“I feel like my body has betrayed me.” With these words, 34-year-old Brenna Khatimo describes her condition after being diagnosed with breast cancer, undergoing radiation therapy, having her breasts and ovaries removed, and taking medication to block the estrogen that is now left in her body.
“All the things that make a woman feel removed or stopped,” says Cattimo, of Wyoming, “like estrogen, progesterone, ovaries and breasts.”
She currently suffers from vaginal dryness, lack of sexual desire and difficulty in climaxing, and she does not feel any sensation in her breasts.
Gatimo like many others, AThey received a report from the Washington PostThey are cancer survivors, but they live with permanent changes, including their sexual functions.
Dan Dizon, professor of medicine and surgery at Brown University, said sexual problems after cancer treatment are a serious problem, especially when they don’t get the medical help they need.
Sharon Popper, director of the Dana-Farber Cancer Institute, said the focus should not only be on survivors’ sexual functioning, but also on “a person’s overall sense of self and engagement with their partner.”
Jacob Lowe, 31, a fourth-year student at the University of Michigan Medical School, is struggling to date now that he was diagnosed with cancer in 2021. He is afraid to talk to people because he seems to be hiding something.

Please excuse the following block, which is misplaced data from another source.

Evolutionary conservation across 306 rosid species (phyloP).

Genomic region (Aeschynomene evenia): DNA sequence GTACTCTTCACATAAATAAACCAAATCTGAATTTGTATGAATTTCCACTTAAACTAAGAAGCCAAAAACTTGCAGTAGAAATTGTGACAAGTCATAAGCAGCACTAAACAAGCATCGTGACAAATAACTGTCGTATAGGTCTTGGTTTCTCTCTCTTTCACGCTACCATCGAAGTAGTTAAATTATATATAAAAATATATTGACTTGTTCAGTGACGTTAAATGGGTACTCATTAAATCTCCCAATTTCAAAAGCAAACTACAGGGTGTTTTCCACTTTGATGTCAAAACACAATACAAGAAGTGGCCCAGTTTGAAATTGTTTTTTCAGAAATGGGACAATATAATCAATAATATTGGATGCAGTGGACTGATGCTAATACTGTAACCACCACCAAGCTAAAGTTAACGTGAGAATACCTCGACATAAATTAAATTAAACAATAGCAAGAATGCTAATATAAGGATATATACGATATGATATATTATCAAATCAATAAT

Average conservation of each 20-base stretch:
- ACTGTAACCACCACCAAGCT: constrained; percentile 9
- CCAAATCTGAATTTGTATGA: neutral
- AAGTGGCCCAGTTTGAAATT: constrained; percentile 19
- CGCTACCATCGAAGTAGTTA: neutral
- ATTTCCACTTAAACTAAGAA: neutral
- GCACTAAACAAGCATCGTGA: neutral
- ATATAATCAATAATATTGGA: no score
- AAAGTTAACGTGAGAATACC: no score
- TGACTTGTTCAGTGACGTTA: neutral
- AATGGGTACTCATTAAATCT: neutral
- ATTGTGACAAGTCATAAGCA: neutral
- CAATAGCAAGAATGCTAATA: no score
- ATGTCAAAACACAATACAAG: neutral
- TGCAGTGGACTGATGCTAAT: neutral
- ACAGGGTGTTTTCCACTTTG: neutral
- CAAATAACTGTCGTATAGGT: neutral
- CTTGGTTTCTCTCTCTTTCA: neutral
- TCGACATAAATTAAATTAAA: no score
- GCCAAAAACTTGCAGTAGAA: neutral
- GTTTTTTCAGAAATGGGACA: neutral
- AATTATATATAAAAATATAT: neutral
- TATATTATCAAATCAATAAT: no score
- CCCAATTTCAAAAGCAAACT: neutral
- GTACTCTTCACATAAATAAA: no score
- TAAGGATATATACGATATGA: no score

Louis suffers from low libido and erectile dysfunction, and now this sense of his body’s power has turned into a feeling of “like a wreck inside.”
As Kathimo tries to adjust to her new life, she struggles, “What if this didn’t happen? How would I be?”
The Washington Post reported a 2018 story of a 44-year-old man with rectal cancer who underwent chemotherapy and radiation and underwent surgery that resulted in the formation of a pouch known as an “ostomy bag.” outside the body.
The man, who asked not to be named for privacy reasons, said he felt “broken”. He points out that he now has to go to the bathroom to empty his bag for sex, and that he takes Viagra to treat erectile dysfunction.
Dan Dizon, a professor of medicine and surgery at Brown University, says it’s a common misconception that sexual problems in cancer patients are only related to sex-related types, “but that’s not true,” and there’s evidence that colon and lung cancers are the most common. Cancer, for example, is associated with sexual problems.
She also explains that chemotherapy itself can affect the lining of the vagina, which can cause pain during intercourse.
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